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March 10, 1994 - Image 1

Resource type:
The Michigan Daily, 1994-03-10

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One hundred three years of editorial freedom
Clinton unveils $13 billion job training, welfare reform program

WASHINGTON - President Clinton and
Labor Secretary Robert Reich unveiled yester-
day a five-year, $13 billion job training and
assistance bill designed to help unemployed
people get back to work faster - the fourth
major element of the administration's domestic
policy agenda for the year.
"The existing system of unemployment and
training is simply broken," Clinton declared at
a White House ceremony called to launch the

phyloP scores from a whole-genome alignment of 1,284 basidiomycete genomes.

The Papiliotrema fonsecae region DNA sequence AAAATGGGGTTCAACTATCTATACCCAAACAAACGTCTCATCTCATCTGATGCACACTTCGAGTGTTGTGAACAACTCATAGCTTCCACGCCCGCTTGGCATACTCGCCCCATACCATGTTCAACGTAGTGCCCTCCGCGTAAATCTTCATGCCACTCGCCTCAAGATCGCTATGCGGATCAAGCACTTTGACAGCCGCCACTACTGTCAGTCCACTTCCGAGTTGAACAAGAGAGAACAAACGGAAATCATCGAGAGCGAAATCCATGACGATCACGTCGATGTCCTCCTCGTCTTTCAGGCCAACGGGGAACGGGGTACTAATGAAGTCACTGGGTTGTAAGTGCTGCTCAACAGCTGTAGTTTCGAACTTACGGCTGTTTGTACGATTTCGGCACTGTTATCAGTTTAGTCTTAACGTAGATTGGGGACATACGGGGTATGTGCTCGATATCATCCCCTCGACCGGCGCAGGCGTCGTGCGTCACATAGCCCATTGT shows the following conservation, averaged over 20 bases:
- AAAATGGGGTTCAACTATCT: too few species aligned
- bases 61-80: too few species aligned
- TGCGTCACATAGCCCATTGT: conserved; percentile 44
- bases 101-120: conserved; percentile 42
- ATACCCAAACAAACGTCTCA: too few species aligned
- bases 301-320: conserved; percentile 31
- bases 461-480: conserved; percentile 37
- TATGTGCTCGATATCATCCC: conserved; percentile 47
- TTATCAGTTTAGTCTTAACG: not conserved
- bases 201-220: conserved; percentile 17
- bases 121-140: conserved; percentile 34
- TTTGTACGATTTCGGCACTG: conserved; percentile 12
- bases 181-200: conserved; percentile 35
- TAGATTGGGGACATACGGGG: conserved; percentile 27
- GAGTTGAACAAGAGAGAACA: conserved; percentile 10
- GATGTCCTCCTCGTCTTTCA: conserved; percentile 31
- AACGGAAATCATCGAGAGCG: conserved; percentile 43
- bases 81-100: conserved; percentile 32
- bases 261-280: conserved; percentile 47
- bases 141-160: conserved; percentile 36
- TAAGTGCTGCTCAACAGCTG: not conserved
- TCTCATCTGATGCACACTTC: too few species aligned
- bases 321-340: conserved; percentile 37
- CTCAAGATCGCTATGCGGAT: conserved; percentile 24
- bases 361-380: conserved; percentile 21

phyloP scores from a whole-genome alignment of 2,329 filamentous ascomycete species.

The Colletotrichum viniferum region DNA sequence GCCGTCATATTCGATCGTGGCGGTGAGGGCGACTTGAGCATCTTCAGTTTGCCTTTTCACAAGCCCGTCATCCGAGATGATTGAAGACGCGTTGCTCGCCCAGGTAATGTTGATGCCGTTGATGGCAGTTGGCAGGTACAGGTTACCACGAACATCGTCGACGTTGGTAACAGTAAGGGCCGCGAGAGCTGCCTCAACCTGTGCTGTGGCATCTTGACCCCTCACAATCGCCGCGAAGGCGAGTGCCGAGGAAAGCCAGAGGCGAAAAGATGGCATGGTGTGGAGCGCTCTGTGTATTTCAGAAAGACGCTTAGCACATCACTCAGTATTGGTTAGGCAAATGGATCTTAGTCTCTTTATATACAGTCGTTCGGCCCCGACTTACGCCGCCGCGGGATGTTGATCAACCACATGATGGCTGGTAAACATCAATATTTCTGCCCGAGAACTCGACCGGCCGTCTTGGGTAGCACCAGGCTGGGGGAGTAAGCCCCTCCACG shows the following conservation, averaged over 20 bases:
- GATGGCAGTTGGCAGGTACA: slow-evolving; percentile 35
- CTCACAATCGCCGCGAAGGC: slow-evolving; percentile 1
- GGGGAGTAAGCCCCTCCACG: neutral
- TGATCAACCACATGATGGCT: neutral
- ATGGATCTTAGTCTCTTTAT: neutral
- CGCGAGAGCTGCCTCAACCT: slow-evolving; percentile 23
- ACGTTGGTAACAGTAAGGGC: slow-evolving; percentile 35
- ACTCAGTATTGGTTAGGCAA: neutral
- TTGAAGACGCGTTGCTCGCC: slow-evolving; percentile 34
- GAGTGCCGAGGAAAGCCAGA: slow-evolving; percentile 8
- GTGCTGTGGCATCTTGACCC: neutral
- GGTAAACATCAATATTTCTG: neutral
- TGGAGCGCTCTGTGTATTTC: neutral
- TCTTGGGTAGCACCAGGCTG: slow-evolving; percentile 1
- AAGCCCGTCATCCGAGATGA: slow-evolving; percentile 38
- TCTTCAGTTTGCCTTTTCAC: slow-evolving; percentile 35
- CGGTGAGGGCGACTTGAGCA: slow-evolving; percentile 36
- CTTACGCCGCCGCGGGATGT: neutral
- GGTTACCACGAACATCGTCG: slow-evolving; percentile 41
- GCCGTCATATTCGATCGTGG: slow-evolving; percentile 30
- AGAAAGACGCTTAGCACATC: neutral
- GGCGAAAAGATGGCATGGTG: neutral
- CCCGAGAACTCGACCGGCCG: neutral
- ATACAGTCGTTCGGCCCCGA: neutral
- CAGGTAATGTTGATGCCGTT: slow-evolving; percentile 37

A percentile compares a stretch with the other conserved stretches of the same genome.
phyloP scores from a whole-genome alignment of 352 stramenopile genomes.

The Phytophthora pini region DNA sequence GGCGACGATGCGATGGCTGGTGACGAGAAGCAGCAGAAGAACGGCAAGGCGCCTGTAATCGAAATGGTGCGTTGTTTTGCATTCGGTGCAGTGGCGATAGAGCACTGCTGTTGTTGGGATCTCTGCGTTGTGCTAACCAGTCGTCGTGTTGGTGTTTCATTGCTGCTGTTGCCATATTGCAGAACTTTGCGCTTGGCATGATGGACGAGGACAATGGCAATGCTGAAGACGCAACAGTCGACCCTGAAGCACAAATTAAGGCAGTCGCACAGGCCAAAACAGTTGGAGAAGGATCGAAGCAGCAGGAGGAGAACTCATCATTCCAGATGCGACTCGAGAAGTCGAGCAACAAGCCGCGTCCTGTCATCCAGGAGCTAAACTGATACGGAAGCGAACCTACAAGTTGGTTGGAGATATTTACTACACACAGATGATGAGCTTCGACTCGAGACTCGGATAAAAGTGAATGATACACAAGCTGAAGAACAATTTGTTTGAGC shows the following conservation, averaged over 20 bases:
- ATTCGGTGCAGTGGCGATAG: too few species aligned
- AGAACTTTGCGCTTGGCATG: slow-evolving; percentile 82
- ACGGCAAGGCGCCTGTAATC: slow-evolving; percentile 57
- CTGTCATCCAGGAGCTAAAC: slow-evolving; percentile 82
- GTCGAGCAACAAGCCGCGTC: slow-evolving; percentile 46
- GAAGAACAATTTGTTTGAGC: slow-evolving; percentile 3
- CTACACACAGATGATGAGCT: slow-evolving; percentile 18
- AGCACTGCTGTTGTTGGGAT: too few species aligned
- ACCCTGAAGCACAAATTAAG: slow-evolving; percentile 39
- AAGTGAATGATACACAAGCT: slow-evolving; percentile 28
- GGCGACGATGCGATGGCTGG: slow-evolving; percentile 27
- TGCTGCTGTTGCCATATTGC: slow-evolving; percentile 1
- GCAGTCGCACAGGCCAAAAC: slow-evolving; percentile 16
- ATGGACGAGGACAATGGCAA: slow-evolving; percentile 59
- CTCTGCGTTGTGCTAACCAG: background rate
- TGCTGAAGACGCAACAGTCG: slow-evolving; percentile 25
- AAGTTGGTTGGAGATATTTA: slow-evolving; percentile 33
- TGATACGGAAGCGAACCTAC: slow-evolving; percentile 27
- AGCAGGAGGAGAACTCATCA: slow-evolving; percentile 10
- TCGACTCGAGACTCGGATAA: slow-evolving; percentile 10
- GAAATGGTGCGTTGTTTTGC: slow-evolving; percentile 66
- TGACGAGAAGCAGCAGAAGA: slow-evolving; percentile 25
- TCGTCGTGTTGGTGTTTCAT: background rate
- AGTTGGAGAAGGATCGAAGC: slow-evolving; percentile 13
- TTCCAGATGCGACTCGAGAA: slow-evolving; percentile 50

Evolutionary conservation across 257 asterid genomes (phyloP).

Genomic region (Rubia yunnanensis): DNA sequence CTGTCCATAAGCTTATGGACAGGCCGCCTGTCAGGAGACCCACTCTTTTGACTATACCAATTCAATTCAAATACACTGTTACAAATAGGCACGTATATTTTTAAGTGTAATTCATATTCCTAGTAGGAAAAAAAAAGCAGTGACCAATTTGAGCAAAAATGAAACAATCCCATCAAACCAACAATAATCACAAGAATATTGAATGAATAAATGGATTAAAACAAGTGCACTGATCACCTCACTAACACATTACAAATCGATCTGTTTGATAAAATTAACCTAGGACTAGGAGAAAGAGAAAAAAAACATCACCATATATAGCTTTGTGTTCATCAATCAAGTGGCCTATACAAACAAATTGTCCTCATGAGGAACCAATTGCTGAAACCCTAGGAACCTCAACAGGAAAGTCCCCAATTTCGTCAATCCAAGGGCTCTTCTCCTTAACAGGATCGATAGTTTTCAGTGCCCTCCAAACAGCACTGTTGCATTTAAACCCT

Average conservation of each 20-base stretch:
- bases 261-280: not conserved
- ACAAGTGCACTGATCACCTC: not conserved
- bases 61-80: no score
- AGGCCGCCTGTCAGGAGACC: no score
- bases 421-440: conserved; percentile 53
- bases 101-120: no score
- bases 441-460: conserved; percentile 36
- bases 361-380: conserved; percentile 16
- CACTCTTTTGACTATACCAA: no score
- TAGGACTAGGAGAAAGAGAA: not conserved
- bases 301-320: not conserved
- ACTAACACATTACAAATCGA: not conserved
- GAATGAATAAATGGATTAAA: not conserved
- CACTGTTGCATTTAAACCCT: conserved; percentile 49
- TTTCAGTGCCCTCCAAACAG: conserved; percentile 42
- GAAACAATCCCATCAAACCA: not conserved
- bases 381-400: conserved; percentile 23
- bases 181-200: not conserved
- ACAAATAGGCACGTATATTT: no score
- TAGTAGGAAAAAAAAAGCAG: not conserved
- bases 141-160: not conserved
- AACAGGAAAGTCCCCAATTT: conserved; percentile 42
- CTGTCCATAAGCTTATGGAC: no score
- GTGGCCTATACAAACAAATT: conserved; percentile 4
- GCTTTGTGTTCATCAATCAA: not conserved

bill. The administration's bill, he said, is de-
signed to repair one that is "outmoded, bureau-

cratic and too often delays people getting back
to work instead of accelerates their return to the
work force. It will build a new system to help
workers get the training and counseling they
need to fill higher-wage jobs more quickly."
Although Reich first sold Clinton on the
idea of the bill -which he has dubbed the "re-
employment act" - at a time of steady, high
unemployment, the proposal remains a high
priority for Clinton even now that unemploy-
ment rates have dropped. Clinton has argued in
private to his aides that the proposal is key to
raising the living standards of lower-income

Americans and to reducing the fear of long-
term unemployment. He has cited the reem-
ployment proposal -- along with health care
reform, welfare reform and anti-crime efforts
-as the main items on his agenda for the year.
The administration's bill is aimed at the 1.8
million to2milion people who get laid off each
year with little chance of getting their old jobs
back. To assist those workers, the bill would
consolidate six existing job training programs
- the largest of which, the Trade Adjustment